It is a further object of the invention to provide such a system with a helical screw rheometer which is computer controlled.
Another object of the invention is to provide a method and apparatus of measuring fluid properties which has an auto-zero feature, thereby needing only one pressure transducer.
Additional objects and advantages of the invention will become apparent as the following detailed description of the preferred embodiment is read in conjunction with the drawings which illustrate such embodiment.
FIG. 1 is a plan view of the rheology test apparatus of the present invention including a helical screw rheometer.
FIG. 2 is a side view of the apparatus taken along lines 2--2 in FIG. 1.
FIG. 3 is a partial cross-sectional and elevational view taken along lines 3--3 in FIG. 1.
FIG. 4 is a fluid flow and wiring schematic of the present invention device.
FIG. 5 is a log-log plot of differential pressure versus speed.
Referring now to the drawings, and more particularly to FIGS. 1 and 2, the rheology test apparatus of the present invention is shown and generally designated by the numeral 10. The various components of apparatus 10 are positioned on a frame 12, although it is not intended that the invention be limited to the particular configuration illustrated.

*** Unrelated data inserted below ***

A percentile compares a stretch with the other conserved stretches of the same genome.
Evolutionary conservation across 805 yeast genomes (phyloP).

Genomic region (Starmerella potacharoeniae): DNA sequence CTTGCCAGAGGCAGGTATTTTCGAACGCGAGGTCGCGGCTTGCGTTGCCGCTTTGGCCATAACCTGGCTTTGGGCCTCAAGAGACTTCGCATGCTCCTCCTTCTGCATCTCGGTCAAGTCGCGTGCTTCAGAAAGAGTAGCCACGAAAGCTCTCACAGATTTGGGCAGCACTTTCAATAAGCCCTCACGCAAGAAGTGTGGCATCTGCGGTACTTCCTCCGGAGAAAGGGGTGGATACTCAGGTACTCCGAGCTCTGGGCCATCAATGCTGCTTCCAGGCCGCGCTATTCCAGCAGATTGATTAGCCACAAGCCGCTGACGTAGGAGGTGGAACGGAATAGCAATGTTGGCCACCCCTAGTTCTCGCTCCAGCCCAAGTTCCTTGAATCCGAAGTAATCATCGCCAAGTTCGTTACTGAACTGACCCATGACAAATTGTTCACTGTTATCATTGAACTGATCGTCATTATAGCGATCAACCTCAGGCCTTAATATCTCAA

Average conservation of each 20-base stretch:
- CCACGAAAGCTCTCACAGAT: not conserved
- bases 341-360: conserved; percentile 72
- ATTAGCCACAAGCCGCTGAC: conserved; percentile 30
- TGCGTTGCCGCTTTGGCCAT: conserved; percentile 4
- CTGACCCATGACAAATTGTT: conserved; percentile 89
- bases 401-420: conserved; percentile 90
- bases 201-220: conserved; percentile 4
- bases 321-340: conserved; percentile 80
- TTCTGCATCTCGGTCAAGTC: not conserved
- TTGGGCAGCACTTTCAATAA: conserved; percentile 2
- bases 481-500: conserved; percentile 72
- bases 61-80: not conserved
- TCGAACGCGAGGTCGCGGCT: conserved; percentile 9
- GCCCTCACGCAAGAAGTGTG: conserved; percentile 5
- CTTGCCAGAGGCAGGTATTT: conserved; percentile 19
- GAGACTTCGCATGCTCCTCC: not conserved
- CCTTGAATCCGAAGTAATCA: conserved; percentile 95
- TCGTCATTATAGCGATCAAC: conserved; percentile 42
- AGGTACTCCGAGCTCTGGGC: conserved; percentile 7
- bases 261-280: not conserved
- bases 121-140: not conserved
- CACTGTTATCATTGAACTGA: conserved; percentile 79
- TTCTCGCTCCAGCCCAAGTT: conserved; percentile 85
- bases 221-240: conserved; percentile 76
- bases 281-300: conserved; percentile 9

Fluid enters apparatus 10 through a fluid inlet 14 adjacent to an inlet pH sensor 16 which sensor is connected to a first tee 18 by a union 20 and a nipple 22. Inlet 14 is provided by an adapter 24 and bushing 26 installed in first tee 18.
First tee 18 is connected to the run of a second tee 28 by a tube 30. Tube 30 is supported on frame 12 by a bracket 32.
The other side of the run of second tee 28 is connected to a temperature transmitter 34 by a bushing 36 and a hose 38. Hose 38 is supported on frame 12 by a bracket 40.
The cross portion of second tee 28 is connected to inlet 42 of helical screw rheometer (HSR) 44 by bushing 46, tubing connector 48, tubing 50 and tubing connector 52.
Installed in outlet 54 of rheometer 44 is a transducer adapter 56. A pressure transducer 58 is disposed in adapter 56. Outlet 54 has a horizontal leg 60 which is connected to a solenoid valve 62 by a nipple 64. A diode 66 is connected to solenoid valve 62.
A tubing connector 68 is connected to solenoid valve 62, and a tube 70 extends from tubing connector 68 and downwardly into a hole 72 in frame 12. Tube 70 defines a fluid outlet 74 for apparatus 10.